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I really feel this conundrum. I have 200+ acres in southern Virginia. Periodically, I have put up something on Permies. I have started phone conversations with some people, but they either are going in a different direction, or their lives seem to be in complete chaos, and they just won't respond after awhile. I have recently opened up a 2-bedroom house on the property, after trying a local person. THAT was awful. What to do? I basically will offer free rent (you pay electric) in exchange for some feeding, garden and general help to equal the amount of rent. You COULD also work part-time for me. Or you could work elsewhere. Or we could have a farm enterprise and share the profits, but I AM NOT GOING TO PAY FOR EVERY SINGLE THING, PAY YOU BY THE HOUR, AND PROFITS TOO. Some people think they should just dip their hands into every single pot. It is very frustrating. I have so very much to offer!! But I have been so incredibly burned, and by people who were well-known in the community, family and friend recommended. How does one prevent a complete stranger from running amok? It would be nice to have someone who has some kind of initiative, or someone who would share in the financial risk/up-front costs, or someone who understands that if you work for profit you only receive the profit, and anything else is just an advance on that profit. And that it requires them to do something independently. My problem is MARKETING. I just don't have "the knack." There are farmer's markets, local stores, etc. everywhere, but I just freeze up with the public. I am also unable to get a regular contract, such as with a restaurant or vendor, for the same reason. I can raise any kind of animal, in particular, very well. Gardening, I'm pretty good at, although I have a problem getting rid of certain pests because organic just doesn't seem to work on them. But it needs to be about more than just ME doing everything, thinking up everything, paying for everything, paying everyone, bankrolling every single nail and taking all the risks. I need more than "FARM HANDS." I need AGRICULTURALISTS. Business people. Under what rock do these people hide? Does anybody have any ideas? I have a beautiful house for someone to live in. I have a beautiful piece of property. I need Partners.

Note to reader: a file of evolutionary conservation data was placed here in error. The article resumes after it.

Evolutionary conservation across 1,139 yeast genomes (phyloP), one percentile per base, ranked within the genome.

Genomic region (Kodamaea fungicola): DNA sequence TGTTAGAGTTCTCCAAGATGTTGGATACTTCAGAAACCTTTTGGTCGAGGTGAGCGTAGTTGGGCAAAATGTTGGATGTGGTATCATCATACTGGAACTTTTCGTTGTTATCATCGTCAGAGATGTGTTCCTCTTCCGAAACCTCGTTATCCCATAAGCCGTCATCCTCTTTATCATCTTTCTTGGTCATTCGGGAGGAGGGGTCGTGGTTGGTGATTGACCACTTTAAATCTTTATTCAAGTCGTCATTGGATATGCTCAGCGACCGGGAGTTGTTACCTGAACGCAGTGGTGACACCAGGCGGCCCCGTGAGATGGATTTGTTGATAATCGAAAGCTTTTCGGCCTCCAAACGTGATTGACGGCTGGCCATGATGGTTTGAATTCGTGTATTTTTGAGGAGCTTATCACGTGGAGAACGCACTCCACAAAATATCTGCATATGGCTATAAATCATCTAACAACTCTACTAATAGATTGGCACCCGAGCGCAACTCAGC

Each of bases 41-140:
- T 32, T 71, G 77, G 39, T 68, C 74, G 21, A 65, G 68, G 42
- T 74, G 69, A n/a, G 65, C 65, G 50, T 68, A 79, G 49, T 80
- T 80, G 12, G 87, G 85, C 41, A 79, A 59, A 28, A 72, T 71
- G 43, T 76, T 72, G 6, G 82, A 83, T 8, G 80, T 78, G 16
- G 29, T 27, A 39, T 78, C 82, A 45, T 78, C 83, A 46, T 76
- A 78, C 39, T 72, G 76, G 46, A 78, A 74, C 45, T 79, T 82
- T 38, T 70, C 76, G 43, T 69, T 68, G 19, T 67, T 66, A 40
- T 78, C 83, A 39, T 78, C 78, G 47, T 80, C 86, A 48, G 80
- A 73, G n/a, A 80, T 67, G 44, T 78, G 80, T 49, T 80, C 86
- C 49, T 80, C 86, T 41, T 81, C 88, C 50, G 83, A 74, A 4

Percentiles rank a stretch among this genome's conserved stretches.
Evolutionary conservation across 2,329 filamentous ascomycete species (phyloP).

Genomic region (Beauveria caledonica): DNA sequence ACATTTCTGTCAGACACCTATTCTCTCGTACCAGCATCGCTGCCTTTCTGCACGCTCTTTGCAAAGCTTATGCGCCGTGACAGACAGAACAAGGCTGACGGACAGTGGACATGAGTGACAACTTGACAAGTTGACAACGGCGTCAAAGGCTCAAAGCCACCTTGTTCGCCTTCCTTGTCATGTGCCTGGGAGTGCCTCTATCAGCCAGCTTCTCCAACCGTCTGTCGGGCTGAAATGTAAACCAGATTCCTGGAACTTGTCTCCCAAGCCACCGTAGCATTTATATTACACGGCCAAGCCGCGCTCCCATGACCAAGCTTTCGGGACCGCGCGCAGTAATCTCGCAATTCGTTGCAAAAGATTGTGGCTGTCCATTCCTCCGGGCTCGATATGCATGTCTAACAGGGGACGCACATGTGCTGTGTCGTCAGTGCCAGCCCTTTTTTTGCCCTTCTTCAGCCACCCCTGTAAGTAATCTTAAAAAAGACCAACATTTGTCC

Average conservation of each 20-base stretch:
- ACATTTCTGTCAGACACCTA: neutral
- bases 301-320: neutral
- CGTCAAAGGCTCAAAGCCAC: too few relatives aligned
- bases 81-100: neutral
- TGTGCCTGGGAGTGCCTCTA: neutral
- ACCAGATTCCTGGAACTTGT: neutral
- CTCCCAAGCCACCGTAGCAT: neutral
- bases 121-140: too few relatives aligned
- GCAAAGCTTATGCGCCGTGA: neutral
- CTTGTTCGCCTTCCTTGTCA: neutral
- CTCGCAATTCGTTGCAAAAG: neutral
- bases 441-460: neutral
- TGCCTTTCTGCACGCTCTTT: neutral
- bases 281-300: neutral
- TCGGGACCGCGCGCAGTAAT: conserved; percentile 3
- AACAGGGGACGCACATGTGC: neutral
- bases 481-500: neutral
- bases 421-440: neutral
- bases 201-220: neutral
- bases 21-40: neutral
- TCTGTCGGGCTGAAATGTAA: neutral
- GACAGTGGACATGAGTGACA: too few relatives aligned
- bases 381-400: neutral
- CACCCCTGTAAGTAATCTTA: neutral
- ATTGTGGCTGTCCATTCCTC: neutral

Laura Emil